As part of the selection process, the rabbis never treated the individual as worthy of memorialization. There was no place for heroes either in the commemoration of the Exodus on Passover or in the three-week period leading up to the ninth of Av. This collective focus remained in force throughout the Middle Ages, even in Christian Europe, with its plethora of saints’ days. Rabbi Akiva was remembered simply as one of the 10 Harugei Malkhut, the rabbinic martyrs during the Hadrianic persecution. This legendary construct was in turn refashioned sometime in the Byzantine period into a mythic tale with biblical antecedents (the selling of Joseph by his brothers), eventually to become part of the Yom Kippur liturgy (in the commemoration of the Ten Martyrs).

Medieval Developments

Indeed, it was liturgy that became the central repository of group memory in the Middle Ages. A number of historical chronicles were written in the wake of the Crusades, and the Expulsion from Spain was the major catalyst for the first serious attempts at postbiblical Jewish historiography, yet both national calamities were commemorated mainly in synagogue ritual: in memorial prayers for the dead, in penitential poems, in additions to the liturgy for the ninth of Av. Fasting and feasting remained the essential ways of recalling local events of special significance such as expulsions, plagues, or deliverance from danger.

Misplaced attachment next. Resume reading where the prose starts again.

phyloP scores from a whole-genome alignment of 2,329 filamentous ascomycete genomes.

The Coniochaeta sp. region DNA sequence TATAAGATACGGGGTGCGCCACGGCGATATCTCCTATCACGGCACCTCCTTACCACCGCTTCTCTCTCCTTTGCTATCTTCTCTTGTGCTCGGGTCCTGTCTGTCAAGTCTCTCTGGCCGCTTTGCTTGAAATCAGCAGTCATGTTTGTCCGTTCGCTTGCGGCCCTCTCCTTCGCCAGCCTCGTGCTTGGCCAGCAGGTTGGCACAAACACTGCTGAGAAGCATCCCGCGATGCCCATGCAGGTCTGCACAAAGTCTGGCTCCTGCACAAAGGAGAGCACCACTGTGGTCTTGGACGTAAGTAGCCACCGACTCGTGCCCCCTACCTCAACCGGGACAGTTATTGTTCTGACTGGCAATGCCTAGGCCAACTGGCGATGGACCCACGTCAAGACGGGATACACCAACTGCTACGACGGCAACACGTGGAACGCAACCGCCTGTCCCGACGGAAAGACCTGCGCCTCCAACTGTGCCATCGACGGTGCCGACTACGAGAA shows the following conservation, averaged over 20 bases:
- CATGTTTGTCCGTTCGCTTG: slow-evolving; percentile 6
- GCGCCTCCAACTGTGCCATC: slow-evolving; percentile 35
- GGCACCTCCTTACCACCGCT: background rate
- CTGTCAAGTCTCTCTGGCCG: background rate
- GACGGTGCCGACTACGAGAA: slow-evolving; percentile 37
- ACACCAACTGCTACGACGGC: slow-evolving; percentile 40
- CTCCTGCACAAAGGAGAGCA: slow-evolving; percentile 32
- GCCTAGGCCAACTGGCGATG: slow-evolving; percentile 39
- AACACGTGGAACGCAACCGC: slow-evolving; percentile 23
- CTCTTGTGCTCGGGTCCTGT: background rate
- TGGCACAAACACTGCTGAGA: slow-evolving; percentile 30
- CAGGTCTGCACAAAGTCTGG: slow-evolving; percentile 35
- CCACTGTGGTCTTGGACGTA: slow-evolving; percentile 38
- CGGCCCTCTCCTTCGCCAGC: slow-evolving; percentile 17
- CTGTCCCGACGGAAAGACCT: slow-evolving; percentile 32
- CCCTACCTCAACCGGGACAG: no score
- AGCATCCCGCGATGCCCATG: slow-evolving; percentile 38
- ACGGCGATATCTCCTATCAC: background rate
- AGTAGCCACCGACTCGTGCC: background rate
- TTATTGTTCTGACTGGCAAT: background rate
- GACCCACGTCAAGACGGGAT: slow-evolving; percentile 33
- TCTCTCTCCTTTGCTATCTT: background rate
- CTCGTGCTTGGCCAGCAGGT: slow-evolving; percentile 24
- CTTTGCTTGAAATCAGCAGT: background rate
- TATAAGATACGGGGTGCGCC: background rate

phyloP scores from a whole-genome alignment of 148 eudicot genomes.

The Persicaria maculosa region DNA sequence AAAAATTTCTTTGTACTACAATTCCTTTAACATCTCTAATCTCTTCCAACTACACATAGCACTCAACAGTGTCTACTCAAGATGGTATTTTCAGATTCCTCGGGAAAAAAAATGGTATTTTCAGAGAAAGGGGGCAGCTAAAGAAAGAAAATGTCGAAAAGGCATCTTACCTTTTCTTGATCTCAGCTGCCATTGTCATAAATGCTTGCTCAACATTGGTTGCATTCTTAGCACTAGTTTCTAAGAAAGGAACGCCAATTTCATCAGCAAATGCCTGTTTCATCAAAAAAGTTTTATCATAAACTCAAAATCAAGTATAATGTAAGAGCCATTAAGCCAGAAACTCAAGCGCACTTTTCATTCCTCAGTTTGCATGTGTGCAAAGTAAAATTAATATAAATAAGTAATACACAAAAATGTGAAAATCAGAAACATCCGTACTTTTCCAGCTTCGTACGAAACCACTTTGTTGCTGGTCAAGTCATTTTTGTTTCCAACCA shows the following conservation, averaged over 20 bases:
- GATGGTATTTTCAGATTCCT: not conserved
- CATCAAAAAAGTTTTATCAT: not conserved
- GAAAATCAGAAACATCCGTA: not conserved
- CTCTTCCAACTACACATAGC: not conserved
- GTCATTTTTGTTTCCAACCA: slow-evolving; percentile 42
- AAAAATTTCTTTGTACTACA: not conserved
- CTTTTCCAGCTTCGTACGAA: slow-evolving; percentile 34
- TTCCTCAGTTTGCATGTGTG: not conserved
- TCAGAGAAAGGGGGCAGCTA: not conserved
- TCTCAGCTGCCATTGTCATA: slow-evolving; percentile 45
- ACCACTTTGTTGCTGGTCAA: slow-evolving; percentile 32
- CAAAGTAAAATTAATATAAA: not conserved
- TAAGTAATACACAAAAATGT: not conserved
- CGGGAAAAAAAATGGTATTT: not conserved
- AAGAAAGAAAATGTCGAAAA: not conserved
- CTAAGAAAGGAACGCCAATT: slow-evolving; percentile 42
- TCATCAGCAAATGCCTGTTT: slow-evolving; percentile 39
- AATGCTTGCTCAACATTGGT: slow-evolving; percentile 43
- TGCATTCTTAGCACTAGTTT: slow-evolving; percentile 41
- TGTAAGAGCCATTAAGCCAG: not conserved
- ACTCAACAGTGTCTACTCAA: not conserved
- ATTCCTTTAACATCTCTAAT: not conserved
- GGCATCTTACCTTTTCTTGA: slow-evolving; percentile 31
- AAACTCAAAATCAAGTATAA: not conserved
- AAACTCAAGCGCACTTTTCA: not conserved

Thanks to a system of dating events and of choosing representative places, it was now possible to create new linkages and historical clusters. Thus, the Cossack uprising of 1648-49 was followed by 16 years of foreign invasion, but in Jewish memory, only Tah vetat (1648-1649)–the period of pogroms–was recalled, while the destruction of Nemirov (May 1648) became the stand-in for the ruin of Jewish Poland. The anniversary of Nemirov’s destruction, the 20th of the Hebrew month of Sivan, became a commemorative fast day, linked by date to gezeirat tatkla, the martyrdom of the Jews of Blois in 1171.

As always, it was the subjective reality, not the verifiable facts of destruction, that set the norm and gave rise to new responses. What was remembered and recorded was not the factual data but the meaning of the desecration.

This meaning, in turn, was shaped and expressed by analogies with earlier archetypes. The Hadrianic persecutions had given rise to the archetype of kiddush ha-Shem, defined in the Talmud as the public act of sanctifying God’s name in times of persecution (Babylonian Talmud, Sanhedrin 74). Kiddush ha-Shem emerged after the Crusades in combination with two other archetypes. The Akedah and the Temple sacrifice were enlisted by the survivors of the First and Second Crusades in order to view as vicarious atonement the voluntary death of those who had resisted forced conversion.

Similarly, the Marrano experience in 16th-century Spain and Portugal was legitimated in terms of Esther hiding her identity–a pun on Esther-hester (Hebrew for “hiding”)–from King Ahasuerus. With the spread of kabbalah [mysticism] in the 17th century and its enormous impact on Hasidism in the 18th and 19th centuries, the spiritualization of history and the search for archetypal structures were revived just when the modern critical study of history began to take hold among western European Jews.